EDMONTON -- After an offseason that saw him forgo a chance at the National Football League, pick a short-lived Twitter fight with his coach, and quit social media after calling it "a playground of hate," Sherwood Park's Chuba Hubbard is ready to focus to football.

"I feel great. I’m bigger, stronger, faster. I fixed a lot of things I need to work on so I feel good going into the season," he said.

The Oklahoma State running back emerged as a college football star last season, leading the sport in rushing, and becoming just the fourth Canadian, and first since 1995, to receive votes for the Heisman Trophy, awarded to the most outstanding player. 

Hubbard, 21, is looking for a repeat performance in this year's shortened schedule ahead of a possible jump to the NFL in the spring. 

"I didn’t come back to break records for myself. I came back to win a Big 12 championship, a national championship with my team. That’s my goal."

The man known as Canada's Cowboy will have to wait a few more days to ride again, after Oklahoma State's season opener against rivals Tulsa was postponed until Sept. 19, after seven of his teammates were reported to be actively carrying COVID-19.

"I know a lot of just want to play. That’s the biggest thing for us," he said. 

"I know people are itching to play." 


Hubbard and the Cowboys' season ended in December with a 24-21 defeat to Texas A&M in the Texas Bowl. 

Many thought Hubbard would make the jump to the pros, but in January he announced he would return for another season and not enter the NFL draft. 

In June, Hubbard tweeted he "will not be doing anything" with the football team in response to an image showing Cowboys head coach Mike Gundy wearing T-shirt promoting One America News Network.

The cable channel and website has been critical of the Black Lives Matter movement and praised by President Donald Trump.

"This is completely insensitive to everything going on in society, and it’s unacceptable," Hubbard wrote. 

Later the same day, the star player and coach appeared in a video together with Gundy promising to make changes. 

“I listened to what the players had to say and took all things into account,” Gundy said. "They helped me see, through their eyes, how the T-shirt affected their hearts.

“Once I learned how that network felt about Black Lives Matter, I was disgusted and knew it was completely unacceptable to me."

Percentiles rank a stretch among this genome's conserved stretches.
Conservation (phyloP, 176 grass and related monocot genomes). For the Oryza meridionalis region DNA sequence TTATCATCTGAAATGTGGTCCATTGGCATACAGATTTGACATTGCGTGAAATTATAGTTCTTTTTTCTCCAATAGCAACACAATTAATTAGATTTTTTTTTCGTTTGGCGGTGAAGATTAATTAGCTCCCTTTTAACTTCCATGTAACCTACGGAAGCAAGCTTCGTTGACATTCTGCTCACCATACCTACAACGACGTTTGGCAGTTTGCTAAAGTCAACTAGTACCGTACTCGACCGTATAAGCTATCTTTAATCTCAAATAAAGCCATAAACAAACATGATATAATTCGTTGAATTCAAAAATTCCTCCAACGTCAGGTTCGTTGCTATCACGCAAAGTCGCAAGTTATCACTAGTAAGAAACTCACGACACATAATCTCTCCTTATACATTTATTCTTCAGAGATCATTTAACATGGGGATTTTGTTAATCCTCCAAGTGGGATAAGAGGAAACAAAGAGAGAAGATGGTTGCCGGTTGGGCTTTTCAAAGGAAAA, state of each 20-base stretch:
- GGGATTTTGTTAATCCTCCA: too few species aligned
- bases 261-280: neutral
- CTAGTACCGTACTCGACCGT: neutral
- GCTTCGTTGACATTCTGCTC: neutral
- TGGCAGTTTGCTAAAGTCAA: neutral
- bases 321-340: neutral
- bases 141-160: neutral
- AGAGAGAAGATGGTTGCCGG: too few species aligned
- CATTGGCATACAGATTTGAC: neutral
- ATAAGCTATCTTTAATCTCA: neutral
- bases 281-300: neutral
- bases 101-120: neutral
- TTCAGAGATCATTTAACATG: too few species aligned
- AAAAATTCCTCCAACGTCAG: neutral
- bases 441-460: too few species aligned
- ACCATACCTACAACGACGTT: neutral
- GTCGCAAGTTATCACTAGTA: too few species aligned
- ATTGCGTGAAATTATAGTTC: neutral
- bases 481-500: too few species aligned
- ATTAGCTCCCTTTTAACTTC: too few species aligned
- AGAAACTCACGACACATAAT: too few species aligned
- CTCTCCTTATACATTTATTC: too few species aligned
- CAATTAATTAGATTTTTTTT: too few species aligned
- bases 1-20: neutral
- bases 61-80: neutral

Hubbard returned to the team and says he's seeing the signs of change he had been seeking. 

"I thought that it helped us in the end and we’re heading in the right direction," he said. 

In July, Hubbard again took to social media to call for the resignation of an Oklahoma County District Attorney who he said had "overstepped his position by allowing police brutality and excessive force to continue against demonstrators."

His comment drew backlash on Twitter and Hubbard later posted he was stepping away from social media "until further notice."

He has since tweeted only once, on Aug. 9 in support of playing the college football season amid the COVID-19 pandemic.

Oklahoma State is a member of the Big 12 Conference, one of three major conferences to play football this fall. Other "power conferences" including the Pac 12 and Big 10 postponed their seasons due to the pandemic.

Chuba Hubbard


On the field, it should be a smoother ride for Hubbard and the Cowboys than last year's eight win, five loss record. 

The team is returning its starting quarterback and top two wide receivers, with Gundy saying Hubbard will be the centrepiece of the team's offence again.

"He’s going to get his carries,” said Gundy.

"I would hope that he wouldn’t have to carry it about 30 times a game, but if he does for us to be successful on offence and he feels good then we’ll continue to give it to him."

The team is playing a reduced schedule of 10 games, all but one against conference opponents, with limited crowds.

Hubbard, a third-year junior, will have one year of college eligibility left after this season but may not again pass up the chance to go pro again this time around.

But for now, those pro prospects remain on winter horizon as Hubbard readies for the season ahead.

"Last year, a lot of good things happened," he said. 

"I just realized that I've got to work on a lot of things and I did so I'm happy where I'm at right now."